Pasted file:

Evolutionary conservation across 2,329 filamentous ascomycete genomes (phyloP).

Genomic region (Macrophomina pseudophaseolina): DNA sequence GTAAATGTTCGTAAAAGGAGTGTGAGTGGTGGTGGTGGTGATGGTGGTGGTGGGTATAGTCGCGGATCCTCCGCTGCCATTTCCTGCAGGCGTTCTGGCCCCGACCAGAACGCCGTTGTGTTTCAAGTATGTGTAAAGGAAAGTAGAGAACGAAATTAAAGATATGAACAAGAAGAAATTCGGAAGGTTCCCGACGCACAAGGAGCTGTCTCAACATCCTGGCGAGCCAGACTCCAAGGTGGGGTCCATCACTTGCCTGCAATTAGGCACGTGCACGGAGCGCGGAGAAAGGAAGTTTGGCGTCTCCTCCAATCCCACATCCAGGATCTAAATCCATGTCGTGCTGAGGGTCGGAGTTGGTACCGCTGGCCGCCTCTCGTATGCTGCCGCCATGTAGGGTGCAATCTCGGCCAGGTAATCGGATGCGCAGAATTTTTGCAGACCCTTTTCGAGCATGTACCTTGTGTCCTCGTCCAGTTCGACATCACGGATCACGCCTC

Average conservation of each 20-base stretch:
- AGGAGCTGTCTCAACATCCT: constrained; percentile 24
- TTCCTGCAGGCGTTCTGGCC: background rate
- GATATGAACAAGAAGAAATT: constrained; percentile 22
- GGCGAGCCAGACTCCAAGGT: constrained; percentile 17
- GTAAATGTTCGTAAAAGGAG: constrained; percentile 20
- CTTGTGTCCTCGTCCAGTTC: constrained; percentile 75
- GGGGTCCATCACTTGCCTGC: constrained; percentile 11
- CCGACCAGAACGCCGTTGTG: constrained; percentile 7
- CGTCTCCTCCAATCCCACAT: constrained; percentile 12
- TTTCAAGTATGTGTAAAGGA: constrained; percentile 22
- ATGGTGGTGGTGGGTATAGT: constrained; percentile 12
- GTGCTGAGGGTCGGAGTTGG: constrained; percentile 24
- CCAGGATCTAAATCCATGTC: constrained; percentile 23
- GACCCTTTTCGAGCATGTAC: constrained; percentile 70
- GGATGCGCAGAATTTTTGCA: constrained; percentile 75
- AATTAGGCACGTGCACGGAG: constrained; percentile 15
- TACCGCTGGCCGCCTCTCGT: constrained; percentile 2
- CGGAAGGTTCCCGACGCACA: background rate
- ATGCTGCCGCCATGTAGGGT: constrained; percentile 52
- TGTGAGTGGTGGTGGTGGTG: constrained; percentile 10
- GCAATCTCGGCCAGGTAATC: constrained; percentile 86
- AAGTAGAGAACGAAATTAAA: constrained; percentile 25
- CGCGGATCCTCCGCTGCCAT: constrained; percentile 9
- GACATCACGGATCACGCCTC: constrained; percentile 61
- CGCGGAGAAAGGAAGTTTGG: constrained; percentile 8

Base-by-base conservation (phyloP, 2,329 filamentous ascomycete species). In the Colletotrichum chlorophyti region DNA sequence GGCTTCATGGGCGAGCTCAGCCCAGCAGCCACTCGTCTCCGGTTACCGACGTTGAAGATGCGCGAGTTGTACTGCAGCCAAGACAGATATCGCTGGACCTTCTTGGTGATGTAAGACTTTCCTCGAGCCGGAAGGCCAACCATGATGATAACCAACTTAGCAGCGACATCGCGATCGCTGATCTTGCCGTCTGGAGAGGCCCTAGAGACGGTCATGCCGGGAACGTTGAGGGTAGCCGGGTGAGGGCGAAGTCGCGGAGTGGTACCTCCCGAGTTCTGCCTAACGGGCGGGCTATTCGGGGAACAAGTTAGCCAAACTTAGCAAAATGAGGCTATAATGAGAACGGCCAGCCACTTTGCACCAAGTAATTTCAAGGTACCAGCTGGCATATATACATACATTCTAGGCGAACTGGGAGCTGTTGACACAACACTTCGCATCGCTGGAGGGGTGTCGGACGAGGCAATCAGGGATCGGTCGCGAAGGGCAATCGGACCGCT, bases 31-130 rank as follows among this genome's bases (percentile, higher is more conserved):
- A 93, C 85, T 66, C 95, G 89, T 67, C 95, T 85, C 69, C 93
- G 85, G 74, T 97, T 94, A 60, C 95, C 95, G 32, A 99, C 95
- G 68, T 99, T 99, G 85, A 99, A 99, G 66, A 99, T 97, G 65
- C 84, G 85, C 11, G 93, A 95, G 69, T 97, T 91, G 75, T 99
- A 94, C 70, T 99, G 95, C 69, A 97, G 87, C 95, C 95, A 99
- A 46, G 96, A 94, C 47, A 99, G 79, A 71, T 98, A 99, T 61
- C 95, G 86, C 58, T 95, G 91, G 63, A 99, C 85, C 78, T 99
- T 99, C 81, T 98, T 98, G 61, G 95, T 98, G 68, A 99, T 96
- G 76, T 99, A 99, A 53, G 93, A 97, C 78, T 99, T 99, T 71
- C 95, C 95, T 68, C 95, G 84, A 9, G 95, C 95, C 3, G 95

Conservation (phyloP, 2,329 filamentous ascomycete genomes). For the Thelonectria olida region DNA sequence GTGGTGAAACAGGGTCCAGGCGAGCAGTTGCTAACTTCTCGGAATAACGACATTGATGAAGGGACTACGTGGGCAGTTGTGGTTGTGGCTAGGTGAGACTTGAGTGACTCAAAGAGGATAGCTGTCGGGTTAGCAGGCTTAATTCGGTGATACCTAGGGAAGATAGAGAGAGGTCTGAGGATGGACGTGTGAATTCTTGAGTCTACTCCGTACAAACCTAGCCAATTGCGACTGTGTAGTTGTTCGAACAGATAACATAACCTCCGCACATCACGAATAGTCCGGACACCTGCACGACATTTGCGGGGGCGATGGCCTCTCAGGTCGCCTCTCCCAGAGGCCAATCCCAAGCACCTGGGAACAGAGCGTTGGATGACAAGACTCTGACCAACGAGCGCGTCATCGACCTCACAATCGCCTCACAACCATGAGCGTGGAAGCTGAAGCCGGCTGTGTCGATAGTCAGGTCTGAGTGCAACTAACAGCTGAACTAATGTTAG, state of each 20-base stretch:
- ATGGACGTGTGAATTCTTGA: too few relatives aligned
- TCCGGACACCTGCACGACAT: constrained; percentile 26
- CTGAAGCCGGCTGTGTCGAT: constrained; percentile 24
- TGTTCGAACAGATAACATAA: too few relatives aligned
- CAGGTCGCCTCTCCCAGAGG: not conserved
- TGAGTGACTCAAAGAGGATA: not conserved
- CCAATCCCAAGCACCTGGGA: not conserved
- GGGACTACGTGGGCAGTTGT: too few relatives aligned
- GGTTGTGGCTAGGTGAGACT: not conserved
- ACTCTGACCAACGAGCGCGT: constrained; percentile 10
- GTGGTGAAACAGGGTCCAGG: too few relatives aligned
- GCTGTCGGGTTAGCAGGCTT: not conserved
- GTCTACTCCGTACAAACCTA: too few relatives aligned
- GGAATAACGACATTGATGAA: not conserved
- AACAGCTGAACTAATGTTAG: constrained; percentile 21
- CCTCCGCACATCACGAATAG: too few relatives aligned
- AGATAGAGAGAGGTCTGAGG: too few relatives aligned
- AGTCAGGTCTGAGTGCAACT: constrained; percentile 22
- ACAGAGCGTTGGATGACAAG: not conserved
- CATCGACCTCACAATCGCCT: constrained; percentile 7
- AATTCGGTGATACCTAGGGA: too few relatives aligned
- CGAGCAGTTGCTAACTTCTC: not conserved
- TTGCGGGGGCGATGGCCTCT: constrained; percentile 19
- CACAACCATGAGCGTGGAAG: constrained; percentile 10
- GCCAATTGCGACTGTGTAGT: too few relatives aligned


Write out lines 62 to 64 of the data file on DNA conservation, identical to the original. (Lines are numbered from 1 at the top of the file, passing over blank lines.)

- CGAGCAGTTGCTAACTTCTC: not conserved
- TTGCGGGGGCGATGGCCTCT: constrained; percentile 19
- CACAACCATGAGCGTGGAAG: constrained; percentile 10